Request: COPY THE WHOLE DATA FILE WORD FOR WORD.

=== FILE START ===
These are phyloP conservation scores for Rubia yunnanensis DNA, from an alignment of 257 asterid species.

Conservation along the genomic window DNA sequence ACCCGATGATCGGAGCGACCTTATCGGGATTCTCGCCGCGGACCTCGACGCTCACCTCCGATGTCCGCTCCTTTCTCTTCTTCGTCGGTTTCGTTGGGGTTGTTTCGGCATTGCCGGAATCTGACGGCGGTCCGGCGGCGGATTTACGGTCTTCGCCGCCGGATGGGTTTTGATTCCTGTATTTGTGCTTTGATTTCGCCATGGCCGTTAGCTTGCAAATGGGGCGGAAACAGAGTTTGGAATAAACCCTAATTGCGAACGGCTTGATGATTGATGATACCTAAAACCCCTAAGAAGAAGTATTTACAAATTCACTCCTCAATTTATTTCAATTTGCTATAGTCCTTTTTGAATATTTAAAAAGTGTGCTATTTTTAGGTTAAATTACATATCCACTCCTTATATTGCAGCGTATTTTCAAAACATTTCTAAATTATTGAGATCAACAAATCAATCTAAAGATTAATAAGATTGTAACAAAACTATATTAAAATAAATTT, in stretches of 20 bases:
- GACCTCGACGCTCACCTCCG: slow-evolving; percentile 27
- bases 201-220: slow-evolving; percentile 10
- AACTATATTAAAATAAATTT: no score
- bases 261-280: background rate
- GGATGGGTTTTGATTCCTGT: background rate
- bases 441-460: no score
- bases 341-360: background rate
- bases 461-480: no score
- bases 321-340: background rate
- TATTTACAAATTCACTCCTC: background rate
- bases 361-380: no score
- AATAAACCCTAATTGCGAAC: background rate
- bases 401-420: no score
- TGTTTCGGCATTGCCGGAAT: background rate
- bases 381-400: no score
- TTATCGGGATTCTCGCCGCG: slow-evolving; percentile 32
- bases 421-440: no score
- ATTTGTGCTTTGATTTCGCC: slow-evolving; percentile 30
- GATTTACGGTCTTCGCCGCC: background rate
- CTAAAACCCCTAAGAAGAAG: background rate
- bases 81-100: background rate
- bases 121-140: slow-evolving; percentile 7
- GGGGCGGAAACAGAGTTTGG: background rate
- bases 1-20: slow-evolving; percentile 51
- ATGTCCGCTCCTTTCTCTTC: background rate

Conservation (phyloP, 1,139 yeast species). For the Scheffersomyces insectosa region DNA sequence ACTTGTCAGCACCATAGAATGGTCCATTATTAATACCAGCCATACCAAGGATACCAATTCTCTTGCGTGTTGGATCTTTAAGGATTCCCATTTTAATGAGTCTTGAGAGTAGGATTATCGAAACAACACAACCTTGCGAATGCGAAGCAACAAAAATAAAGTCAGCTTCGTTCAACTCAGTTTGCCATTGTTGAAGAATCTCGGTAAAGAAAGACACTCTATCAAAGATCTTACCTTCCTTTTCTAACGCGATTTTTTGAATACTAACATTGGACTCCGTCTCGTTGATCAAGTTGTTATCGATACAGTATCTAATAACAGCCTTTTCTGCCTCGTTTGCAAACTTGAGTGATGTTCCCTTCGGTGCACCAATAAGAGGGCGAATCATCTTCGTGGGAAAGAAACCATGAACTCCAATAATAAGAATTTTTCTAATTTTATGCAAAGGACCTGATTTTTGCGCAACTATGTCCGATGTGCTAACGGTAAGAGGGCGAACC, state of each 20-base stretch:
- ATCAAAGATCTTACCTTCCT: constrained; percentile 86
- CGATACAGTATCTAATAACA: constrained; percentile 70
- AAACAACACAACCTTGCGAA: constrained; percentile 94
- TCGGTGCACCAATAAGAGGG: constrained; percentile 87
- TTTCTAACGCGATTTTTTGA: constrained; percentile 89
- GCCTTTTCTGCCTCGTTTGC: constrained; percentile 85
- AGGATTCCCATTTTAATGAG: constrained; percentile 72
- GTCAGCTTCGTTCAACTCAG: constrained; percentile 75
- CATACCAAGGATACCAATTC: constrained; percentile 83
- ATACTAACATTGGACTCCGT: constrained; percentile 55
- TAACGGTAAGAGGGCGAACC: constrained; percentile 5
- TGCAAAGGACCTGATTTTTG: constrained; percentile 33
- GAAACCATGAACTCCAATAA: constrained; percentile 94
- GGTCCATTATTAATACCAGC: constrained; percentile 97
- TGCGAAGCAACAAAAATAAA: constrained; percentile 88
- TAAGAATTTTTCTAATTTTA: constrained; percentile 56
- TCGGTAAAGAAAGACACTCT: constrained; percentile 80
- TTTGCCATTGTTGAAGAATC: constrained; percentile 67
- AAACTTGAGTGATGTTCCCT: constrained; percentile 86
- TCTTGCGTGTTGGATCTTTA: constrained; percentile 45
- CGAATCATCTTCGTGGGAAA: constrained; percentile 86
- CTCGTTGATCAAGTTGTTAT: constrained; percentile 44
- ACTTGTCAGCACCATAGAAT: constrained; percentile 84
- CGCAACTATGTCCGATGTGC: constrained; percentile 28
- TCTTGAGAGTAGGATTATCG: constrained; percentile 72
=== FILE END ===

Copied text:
These are phyloP conservation scores for Rubia yunnanensis DNA, from an alignment of 257 asterid species.

Conservation along the genomic window DNA sequence ACCCGATGATCGGAGCGACCTTATCGGGATTCTCGCCGCGGACCTCGACGCTCACCTCCGATGTCCGCTCCTTTCTCTTCTTCGTCGGTTTCGTTGGGGTTGTTTCGGCATTGCCGGAATCTGACGGCGGTCCGGCGGCGGATTTACGGTCTTCGCCGCCGGATGGGTTTTGATTCCTGTATTTGTGCTTTGATTTCGCCATGGCCGTTAGCTTGCAAATGGGGCGGAAACAGAGTTTGGAATAAACCCTAATTGCGAACGGCTTGATGATTGATGATACCTAAAACCCCTAAGAAGAAGTATTTACAAATTCACTCCTCAATTTATTTCAATTTGCTATAGTCCTTTTTGAATATTTAAAAAGTGTGCTATTTTTAGGTTAAATTACATATCCACTCCTTATATTGCAGCGTATTTTCAAAACATTTCTAAATTATTGAGATCAACAAATCAATCTAAAGATTAATAAGATTGTAACAAAACTATATTAAAATAAATTT, in stretches of 20 bases:
- GACCTCGACGCTCACCTCCG: slow-evolving; percentile 27
- bases 201-220: slow-evolving; percentile 10
- AACTATATTAAAATAAATTT: no score
- bases 261-280: background rate
- GGATGGGTTTTGATTCCTGT: background rate
- bases 441-460: no score
- bases 341-360: background rate
- bases 461-480: no score
- bases 321-340: background rate
- TATTTACAAATTCACTCCTC: background rate
- bases 361-380: no score
- AATAAACCCTAATTGCGAAC: background rate
- bases 401-420: no score
- TGTTTCGGCATTGCCGGAAT: background rate
- bases 381-400: no score
- TTATCGGGATTCTCGCCGCG: slow-evolving; percentile 32
- bases 421-440: no score
- ATTTGTGCTTTGATTTCGCC: slow-evolving; percentile 30
- GATTTACGGTCTTCGCCGCC: background rate
- CTAAAACCCCTAAGAAGAAG: background rate
- bases 81-100: background rate
- bases 121-140: slow-evolving; percentile 7
- GGGGCGGAAACAGAGTTTGG: background rate
- bases 1-20: slow-evolving; percentile 51
- ATGTCCGCTCCTTTCTCTTC: background rate

Conservation (phyloP, 1,139 yeast species). For the Scheffersomyces insectosa region DNA sequence ACTTGTCAGCACCATAGAATGGTCCATTATTAATACCAGCCATACCAAGGATACCAATTCTCTTGCGTGTTGGATCTTTAAGGATTCCCATTTTAATGAGTCTTGAGAGTAGGATTATCGAAACAACACAACCTTGCGAATGCGAAGCAACAAAAATAAAGTCAGCTTCGTTCAACTCAGTTTGCCATTGTTGAAGAATCTCGGTAAAGAAAGACACTCTATCAAAGATCTTACCTTCCTTTTCTAACGCGATTTTTTGAATACTAACATTGGACTCCGTCTCGTTGATCAAGTTGTTATCGATACAGTATCTAATAACAGCCTTTTCTGCCTCGTTTGCAAACTTGAGTGATGTTCCCTTCGGTGCACCAATAAGAGGGCGAATCATCTTCGTGGGAAAGAAACCATGAACTCCAATAATAAGAATTTTTCTAATTTTATGCAAAGGACCTGATTTTTGCGCAACTATGTCCGATGTGCTAACGGTAAGAGGGCGAACC, state of each 20-base stretch:
- ATCAAAGATCTTACCTTCCT: constrained; percentile 86
- CGATACAGTATCTAATAACA: constrained; percentile 70
- AAACAACACAACCTTGCGAA: constrained; percentile 94
- TCGGTGCACCAATAAGAGGG: constrained; percentile 87
- TTTCTAACGCGATTTTTTGA: constrained; percentile 89
- GCCTTTTCTGCCTCGTTTGC: constrained; percentile 85
- AGGATTCCCATTTTAATGAG: constrained; percentile 72
- GTCAGCTTCGTTCAACTCAG: constrained; percentile 75
- CATACCAAGGATACCAATTC: constrained; percentile 83
- ATACTAACATTGGACTCCGT: constrained; percentile 55
- TAACGGTAAGAGGGCGAACC: constrained; percentile 5
- TGCAAAGGACCTGATTTTTG: constrained; percentile 33
- GAAACCATGAACTCCAATAA: constrained; percentile 94
- GGTCCATTATTAATACCAGC: constrained; percentile 97
- TGCGAAGCAACAAAAATAAA: constrained; percentile 88
- TAAGAATTTTTCTAATTTTA: constrained; percentile 56
- TCGGTAAAGAAAGACACTCT: constrained; percentile 80
- TTTGCCATTGTTGAAGAATC: constrained; percentile 67
- AAACTTGAGTGATGTTCCCT: constrained; percentile 86
- TCTTGCGTGTTGGATCTTTA: constrained; percentile 45
- CGAATCATCTTCGTGGGAAA: constrained; percentile 86
- CTCGTTGATCAAGTTGTTAT: constrained; percentile 44
- ACTTGTCAGCACCATAGAAT: constrained; percentile 84
- CGCAACTATGTCCGATGTGC: constrained; percentile 28
- TCTTGAGAGTAGGATTATCG: constrained; percentile 72